It's no secret that as human beings, we are prone to similarities and vast differences regardless of the lens through which we view life. Whether you look at your struggles or global ones, many would argue that problems today differ significantly from those our society struggled with in the past. A great example of this would be the multitude of similar and differing experiences viewers go through when watching either of Disney's Mulan adaptations, be it our animated childhood favorite or the live-action reboot.
As a kid, we can often relate to the animated rendition shown through Mulan's experience, delivered to us through animation, song, and humorous storylines. Nevertheless, Disney makes it a point over 20 years later to offer us a new experience in the form of a live-action film with familiar notes of our childhood storyline paired with a current view in the name of shared experiences. As a parent, our perceptions are often more layered than the lens with which our children are viewing things, with the pressing thought of how to explain the magnitude of what they are taking in when the inevitable questions arise.
Mulan's story questions and challenges gender roles and the traditional expectations of women in China; born into a family of only daughters; she finds herself rarely acting in line with what a girl "should" want to do. It's often common for girls to feel like they can't do activities designed for boys simply because they're female. And so, the truth of her battle, facing societal expectations, sacrifice, and sexism is not country-specific or even tied to a single moment in history. Still, our vision for our children in this world is often one of hope for their place inside of it, in which they are heard and valued regardless of gender. We must have these hard conversations with our children to stand up against these ideas and teach them to push back against the idea that their worth is tied to their anatomy.
Expectations of One's Existence Don't Dictate Who They Become.
Perhaps one of the most striking lines within this new take on Mulan's life is in the opening narration, in which you're reminded, "There have been many tales of the great warrior Mulan. This one is mine." Despite the enduring popularity of Mulan's legend, very little is known about the story's origins. The first written record of it, a ballad likely composed in the fifth or sixth century, is just over 300 characters long. In a concise and elegant style, it tells the story of her departure, hardship, battles, and victorious return. The significant information gaps gave future generations room for reinterpretations; themes of loyalty, patriotism, martial prowess, and female empowerment have been inserted over time. "There is so much uncertainty in this story; no matter who you are or your purpose, you can reshape the story to express your own vision." In a way, each version reflects more of the philosophy and politics of the beholder's era than that of the original Mulan story. It serves as a reminder that there are many tales of Mulan's experience and any human experience as it is lived, viewed, and shared.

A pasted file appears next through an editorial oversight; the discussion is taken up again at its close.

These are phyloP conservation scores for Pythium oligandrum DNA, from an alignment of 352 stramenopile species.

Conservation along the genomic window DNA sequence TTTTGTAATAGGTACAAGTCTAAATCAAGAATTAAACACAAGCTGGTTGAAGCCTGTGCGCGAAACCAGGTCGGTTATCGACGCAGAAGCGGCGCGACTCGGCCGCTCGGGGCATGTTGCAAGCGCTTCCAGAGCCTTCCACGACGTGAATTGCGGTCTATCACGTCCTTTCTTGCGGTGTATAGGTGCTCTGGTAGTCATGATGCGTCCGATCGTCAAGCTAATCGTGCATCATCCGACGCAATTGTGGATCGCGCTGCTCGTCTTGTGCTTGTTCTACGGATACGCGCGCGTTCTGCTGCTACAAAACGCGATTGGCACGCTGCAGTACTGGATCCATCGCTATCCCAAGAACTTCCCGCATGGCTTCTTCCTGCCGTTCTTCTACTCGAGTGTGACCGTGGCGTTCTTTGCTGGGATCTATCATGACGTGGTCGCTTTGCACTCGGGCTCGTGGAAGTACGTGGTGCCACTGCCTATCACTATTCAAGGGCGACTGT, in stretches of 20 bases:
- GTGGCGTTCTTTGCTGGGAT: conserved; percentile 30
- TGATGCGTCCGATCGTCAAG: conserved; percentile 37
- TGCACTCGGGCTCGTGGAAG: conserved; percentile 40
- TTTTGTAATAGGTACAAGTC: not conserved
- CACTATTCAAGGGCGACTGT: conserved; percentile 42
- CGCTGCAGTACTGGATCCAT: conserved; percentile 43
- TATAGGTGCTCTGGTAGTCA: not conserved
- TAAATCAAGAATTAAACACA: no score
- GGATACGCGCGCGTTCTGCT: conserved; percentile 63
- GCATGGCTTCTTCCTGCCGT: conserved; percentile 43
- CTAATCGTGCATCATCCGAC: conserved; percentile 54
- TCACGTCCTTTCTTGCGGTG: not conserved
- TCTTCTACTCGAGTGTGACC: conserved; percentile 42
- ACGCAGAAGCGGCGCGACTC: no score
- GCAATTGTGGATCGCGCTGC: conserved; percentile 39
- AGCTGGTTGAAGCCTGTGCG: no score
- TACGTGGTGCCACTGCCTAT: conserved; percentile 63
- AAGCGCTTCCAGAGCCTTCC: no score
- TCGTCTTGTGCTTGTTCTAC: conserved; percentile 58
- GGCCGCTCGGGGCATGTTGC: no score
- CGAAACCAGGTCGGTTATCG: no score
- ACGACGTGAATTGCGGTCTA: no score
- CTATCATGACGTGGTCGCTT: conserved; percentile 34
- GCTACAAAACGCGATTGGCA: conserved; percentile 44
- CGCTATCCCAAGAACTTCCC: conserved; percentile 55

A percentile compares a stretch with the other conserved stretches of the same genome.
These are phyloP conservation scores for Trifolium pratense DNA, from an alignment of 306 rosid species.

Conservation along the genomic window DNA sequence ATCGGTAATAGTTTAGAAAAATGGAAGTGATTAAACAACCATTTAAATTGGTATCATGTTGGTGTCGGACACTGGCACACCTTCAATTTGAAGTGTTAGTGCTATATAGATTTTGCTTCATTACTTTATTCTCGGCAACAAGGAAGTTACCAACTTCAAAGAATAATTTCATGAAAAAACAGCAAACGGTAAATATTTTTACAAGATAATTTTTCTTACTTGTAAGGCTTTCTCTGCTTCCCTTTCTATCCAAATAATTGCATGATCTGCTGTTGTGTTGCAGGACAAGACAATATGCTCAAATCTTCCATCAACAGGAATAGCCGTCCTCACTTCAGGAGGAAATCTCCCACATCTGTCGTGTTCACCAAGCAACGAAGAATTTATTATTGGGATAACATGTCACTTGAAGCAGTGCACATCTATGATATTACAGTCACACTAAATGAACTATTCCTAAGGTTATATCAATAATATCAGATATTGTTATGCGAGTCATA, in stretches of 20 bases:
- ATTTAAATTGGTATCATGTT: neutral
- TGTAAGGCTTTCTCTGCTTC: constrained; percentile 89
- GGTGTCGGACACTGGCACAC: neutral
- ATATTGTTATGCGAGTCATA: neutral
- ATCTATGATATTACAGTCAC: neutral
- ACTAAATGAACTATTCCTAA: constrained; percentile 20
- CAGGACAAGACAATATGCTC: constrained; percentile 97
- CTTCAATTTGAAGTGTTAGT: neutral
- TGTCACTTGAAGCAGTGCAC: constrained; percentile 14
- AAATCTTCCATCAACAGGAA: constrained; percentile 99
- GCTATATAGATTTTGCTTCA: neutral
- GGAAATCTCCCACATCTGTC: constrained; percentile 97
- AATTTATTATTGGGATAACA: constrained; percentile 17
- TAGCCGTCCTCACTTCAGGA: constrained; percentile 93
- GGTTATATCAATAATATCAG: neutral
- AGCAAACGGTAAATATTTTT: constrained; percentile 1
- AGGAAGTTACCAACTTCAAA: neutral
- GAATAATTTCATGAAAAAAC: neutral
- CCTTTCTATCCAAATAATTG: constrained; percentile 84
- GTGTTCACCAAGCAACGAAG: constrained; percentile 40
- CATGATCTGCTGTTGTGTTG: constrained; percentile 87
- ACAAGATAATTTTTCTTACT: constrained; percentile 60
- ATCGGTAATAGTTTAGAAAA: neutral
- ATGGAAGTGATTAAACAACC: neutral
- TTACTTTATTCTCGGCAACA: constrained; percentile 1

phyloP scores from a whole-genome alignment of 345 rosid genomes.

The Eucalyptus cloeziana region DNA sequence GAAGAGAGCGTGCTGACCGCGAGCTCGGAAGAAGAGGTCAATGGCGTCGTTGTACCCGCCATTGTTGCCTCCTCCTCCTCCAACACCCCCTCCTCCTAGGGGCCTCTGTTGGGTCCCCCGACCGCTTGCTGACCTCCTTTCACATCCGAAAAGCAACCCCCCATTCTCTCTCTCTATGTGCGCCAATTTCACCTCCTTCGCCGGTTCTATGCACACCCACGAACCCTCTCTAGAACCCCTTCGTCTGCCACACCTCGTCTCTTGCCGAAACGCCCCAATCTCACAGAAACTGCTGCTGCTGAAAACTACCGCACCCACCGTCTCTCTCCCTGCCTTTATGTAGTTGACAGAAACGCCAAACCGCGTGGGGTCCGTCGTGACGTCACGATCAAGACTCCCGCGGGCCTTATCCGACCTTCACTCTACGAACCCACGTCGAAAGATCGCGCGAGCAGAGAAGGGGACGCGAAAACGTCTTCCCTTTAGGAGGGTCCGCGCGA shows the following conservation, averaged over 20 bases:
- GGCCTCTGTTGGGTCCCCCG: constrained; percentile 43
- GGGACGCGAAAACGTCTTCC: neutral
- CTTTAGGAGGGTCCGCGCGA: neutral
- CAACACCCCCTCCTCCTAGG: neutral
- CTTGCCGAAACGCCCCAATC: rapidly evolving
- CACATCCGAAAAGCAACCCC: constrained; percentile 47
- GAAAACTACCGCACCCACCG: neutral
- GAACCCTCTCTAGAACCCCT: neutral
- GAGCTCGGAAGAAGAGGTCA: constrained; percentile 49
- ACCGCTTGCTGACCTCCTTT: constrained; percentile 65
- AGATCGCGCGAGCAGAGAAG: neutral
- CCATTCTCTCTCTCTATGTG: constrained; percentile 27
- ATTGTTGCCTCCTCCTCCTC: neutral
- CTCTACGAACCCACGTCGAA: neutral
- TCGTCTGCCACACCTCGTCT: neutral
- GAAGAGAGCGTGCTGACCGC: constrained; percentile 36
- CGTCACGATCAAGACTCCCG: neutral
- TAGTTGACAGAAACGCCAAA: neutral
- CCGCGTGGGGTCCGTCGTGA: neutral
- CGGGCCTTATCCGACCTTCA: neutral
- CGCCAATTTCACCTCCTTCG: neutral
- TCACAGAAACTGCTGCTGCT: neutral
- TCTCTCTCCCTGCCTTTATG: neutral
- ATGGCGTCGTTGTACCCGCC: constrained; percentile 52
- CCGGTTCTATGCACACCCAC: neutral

In our Disney renditions, Mulan begins by showing us the struggles she faces in continuing to try and conform, looking to gain acceptance from all of those around her. Trying to show she can be "the perfect wife" for the matchmaker or "the perfect daughter" for her family. Yet ultimately, she stands tall in the face of countless rejections, as her true self shines through and doesn't conform to the image that others have or want of her. As she steps into her true self, Mulan begins to show us that you don't have to reside in the box others want to put you in. It isn't until we near the end of her journey, as she accepts herself and leads by actions and ideals that fit her, that she begins to be shown true acceptance by others.
Walking the Line: Facing the Balancing Act of Sacrifice.
We see a switch as she's about to be expelled from the army. Her desire to be there for herself drives her training and determination as she is no longer fighting only for others but also for herself.
Mulan shows us that while it can be easier at times to think about the happiness of others rather than your own, it rarely stops there. If we continue to do things solely for others, the expectations will never stop. We shouldn't listen to any other voice than our own when it comes to what drives us. Everyone has different abilities and strengths to power our will and determination. This is the fine line of sacrifice: knowing when our beliefs, values, and love for others are enough to put our goals and dreams in the back seat.
We see the difference between putting our focus elsewhere for a more significant benefit to ourselves rather than being expected to give away any hope of owning the life we aim to live for the sake of someone else. We can learn here that it's okay to focus on yourself, your goals, and your dreams and that, in the end, it should be your heart to lead you when faced with varying paths along the way. Be brave enough to disagree with others, confident enough to stand up for yourself, and kind enough to lead your life for yourself rather than others.